Also, whilst the CNPP provides for 13 different bail measures, in practice the same conditions are imposed almost routinely without applying the principles mentioned above. Further, judges commonly impose a significant number of bail conditions on accused persons. Whilst the number in itself is not indicative of bad practice, the concern is when we couple it with a lack of consideration of the particular case at hand. At no point should bail be more onerous than an individual risk requires nor constitute a punishment.
In states without pre-trial services units, parties rarely present relevant socio-environmental information to support their arguments and assist judicial decision-making. Instead they rely almost entirely on police reports, which are often incomplete and do not meet standards of objectivity. In states where pre-trial services operate it is still a challenge to ensure that parties request and/or use the pre-trial risk assessment report in all cases.
Finally, the potentially discriminatory nature of monetary bail has been well documented. This vestige of the traditional system in Mexico is proving hard to shake. Unfortunately, this amount is often adjusted to the damage allegedly caused by an accused that the system theoretically considers innocent until proven guilty.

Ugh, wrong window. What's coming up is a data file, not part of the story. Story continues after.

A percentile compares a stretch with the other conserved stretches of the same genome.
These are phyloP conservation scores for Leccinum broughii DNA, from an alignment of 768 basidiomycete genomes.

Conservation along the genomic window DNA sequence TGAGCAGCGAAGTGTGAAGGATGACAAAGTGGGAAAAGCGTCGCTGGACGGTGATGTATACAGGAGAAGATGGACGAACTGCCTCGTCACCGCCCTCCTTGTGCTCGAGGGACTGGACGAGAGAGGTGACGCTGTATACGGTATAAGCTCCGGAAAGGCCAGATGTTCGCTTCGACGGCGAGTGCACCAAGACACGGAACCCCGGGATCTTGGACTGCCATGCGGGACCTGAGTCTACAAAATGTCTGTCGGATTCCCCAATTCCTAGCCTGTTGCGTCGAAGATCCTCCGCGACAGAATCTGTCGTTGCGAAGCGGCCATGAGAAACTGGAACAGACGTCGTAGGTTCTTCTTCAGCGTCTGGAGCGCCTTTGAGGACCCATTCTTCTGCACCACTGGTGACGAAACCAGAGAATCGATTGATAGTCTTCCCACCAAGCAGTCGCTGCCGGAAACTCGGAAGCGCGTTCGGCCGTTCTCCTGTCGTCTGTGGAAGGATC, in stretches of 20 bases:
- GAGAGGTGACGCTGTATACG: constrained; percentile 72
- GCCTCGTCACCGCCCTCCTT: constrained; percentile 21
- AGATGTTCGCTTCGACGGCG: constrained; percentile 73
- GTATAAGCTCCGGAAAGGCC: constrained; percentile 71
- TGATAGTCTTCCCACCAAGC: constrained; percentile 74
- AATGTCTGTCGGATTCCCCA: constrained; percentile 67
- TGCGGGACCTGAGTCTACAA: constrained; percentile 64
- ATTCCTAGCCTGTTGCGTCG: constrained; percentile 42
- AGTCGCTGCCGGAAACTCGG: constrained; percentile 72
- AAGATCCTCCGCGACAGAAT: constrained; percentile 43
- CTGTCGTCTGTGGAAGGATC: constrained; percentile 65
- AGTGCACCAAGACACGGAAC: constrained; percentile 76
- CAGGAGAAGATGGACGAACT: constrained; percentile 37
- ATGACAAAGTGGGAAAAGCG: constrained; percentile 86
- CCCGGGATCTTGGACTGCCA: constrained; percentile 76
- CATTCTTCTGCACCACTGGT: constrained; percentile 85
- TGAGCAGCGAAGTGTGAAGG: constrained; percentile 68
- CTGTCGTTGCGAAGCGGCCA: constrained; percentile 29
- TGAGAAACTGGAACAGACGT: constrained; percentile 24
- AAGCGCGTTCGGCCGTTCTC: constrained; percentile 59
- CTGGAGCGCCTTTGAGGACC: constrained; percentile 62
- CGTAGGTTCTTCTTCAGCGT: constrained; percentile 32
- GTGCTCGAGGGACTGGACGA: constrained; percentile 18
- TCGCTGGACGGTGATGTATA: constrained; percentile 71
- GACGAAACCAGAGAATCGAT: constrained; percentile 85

These practices combined make it harder for pre-trial services to supervise accused persons on bail. We have documented many cases where the conditions imposed are almost impossible to comply with or supervise. For example, in domestic violence cases often the judge will order the accused not speak to or go near the complainant despite the fact that they continue to live together. Or in theft matters, accused have been prohibited from going near any “Oxxo” convenience store; in Mexico there are around 13,000 “Oxxos”. We have also seen a number of accused go into pre-trial detention for failing to pay monetary bail set well beyond individual risk and means.
Therefore, whilst the initial experience of pre-trial services has been very positive, more can be done. At a minimum, improved legal education in line with Inter-American human rights standards, better advocacy skills for prosecutors and defence lawyers, and thorough preparation for bail hearings would optimise this service and protect the presumption of innocence.
About the author
Associate researcher at the Instituto de Justicia Procesal Penal in Mexico City. The IJPP has worked for over a decade promoting respect for human rights within the Mexican criminal justice system.
Philippa is an Australian lawyer and holds a Master of Laws from the Australian National University. She has worked in human rights organisations in Mexico and Chile, as well as within the criminal justice system in Victoria, Australia.
Photo: Prison, Chihuahua state, Mexico, home to both pre-trial and convicted prisoners.